Reactive attachment disorder (RAD) is a condition that occurs when infants and young children do not establish healthy, loving bonds with caregivers. Many children diagnosed have experienced extreme neglect, trauma, or abuse. Reactive attachment disorder may develop if the child's basic needs for comfort, affection and nurturing aren't met.
A child with RAD rarely seeks or responds to comfort when distressed, shows limited positive affect, and has episodes of irritability, sadness or fearfulness in relation to caregivers. Children who have experienced trauma during the critical developmental ages tend to act much younger than their chronological ages and are also often unable to trust others and attach in relationships. The impact of RAD on a family can be devastating and painful with profound amounts of stress placed on caregivers, parental relationships/marriages, and other children in the family.
There is hope and BHSA is here to help families find it. With treatment, children with reactive attachment disorder can develop healthier relationships with caregivers and others and families can be equipped with the skills necessary to care for these children.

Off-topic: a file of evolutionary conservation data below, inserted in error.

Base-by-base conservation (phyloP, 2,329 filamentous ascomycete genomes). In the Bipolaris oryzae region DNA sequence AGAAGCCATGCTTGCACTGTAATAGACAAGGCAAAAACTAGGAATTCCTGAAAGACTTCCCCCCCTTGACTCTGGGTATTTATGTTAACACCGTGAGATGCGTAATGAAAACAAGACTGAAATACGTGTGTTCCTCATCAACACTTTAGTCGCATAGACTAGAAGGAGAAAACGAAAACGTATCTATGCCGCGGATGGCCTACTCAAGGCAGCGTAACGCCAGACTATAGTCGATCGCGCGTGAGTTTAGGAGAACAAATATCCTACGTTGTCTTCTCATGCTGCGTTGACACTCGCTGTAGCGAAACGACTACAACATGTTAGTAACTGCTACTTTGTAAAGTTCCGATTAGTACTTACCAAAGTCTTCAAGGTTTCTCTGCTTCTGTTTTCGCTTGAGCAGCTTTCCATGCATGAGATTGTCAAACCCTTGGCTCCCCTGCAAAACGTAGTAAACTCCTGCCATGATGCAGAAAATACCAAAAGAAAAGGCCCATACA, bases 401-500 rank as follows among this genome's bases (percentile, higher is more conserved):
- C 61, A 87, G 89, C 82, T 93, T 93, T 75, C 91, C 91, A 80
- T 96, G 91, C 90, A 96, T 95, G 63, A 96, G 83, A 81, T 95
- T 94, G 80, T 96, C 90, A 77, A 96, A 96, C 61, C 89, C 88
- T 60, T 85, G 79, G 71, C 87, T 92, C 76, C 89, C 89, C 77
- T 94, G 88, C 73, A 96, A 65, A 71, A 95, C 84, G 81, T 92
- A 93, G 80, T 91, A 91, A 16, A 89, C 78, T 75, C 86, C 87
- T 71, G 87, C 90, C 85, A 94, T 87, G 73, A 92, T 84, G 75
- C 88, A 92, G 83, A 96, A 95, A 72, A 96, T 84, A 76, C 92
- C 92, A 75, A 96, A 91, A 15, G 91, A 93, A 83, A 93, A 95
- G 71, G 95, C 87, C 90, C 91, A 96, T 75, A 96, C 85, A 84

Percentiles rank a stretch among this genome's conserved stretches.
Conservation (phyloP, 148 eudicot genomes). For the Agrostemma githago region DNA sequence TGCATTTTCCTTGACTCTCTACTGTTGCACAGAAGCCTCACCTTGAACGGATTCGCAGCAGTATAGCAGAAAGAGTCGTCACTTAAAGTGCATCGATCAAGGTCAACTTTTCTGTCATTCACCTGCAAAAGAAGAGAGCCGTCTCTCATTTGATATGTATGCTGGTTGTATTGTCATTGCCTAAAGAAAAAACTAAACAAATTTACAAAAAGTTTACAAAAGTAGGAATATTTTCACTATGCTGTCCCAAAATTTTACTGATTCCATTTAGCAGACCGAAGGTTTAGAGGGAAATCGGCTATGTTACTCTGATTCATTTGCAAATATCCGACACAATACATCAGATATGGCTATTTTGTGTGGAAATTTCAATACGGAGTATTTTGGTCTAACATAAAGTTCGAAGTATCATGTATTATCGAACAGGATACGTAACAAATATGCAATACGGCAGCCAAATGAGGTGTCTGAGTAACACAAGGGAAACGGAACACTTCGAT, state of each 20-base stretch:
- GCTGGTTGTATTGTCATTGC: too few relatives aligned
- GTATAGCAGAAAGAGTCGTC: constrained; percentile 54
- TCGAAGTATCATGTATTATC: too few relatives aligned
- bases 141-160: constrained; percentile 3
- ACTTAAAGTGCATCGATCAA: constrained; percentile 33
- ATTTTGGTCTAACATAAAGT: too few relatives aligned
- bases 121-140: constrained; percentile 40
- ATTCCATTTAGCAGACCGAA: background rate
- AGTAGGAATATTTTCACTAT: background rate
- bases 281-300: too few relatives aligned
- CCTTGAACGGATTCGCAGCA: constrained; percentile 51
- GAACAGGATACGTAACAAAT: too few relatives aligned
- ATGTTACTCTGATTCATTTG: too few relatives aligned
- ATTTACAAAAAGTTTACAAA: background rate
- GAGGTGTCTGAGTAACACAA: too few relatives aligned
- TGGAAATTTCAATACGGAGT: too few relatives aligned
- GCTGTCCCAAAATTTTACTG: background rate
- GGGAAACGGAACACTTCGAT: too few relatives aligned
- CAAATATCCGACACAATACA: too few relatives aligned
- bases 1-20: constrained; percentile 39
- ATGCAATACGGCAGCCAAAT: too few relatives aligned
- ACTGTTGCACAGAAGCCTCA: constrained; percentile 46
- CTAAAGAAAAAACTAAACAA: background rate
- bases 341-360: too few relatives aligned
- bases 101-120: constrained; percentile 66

Symptoms of Reactive Attachment Disorder
Consider contacting BHSA for an evaluation if your child shows any of the following signs.
- Sad and listless appearance
- Unexplained episodes of irritability or anger
- No desire for comfort or comforting has little or no affect
- Unwillingness to smile
- Failing to engage in social interaction
- Failing to ask for support or assistance
- Failure to reach out when picked up
- No interest in playing peekaboo or other interactive games
BHSA Therapists Can Help
Treatment for reactive attachment disorder usually involves both the child and current caregivers. Treatment often requires a multi-faceted approach and may include psychotherapy for the child, family therapy, parenting training, and special education services as well as other techniques. Because RAD can be a painful and confusing experience for caregivers, counseling may be necessary for parents, also.
If your family is dealing with reactive attachment disorder, don’t suffer any longer and don’t feel like you are on your own. Treatment is available and we're here to help. Call 501-954-7470 to request an appointment with one of our professional therapists.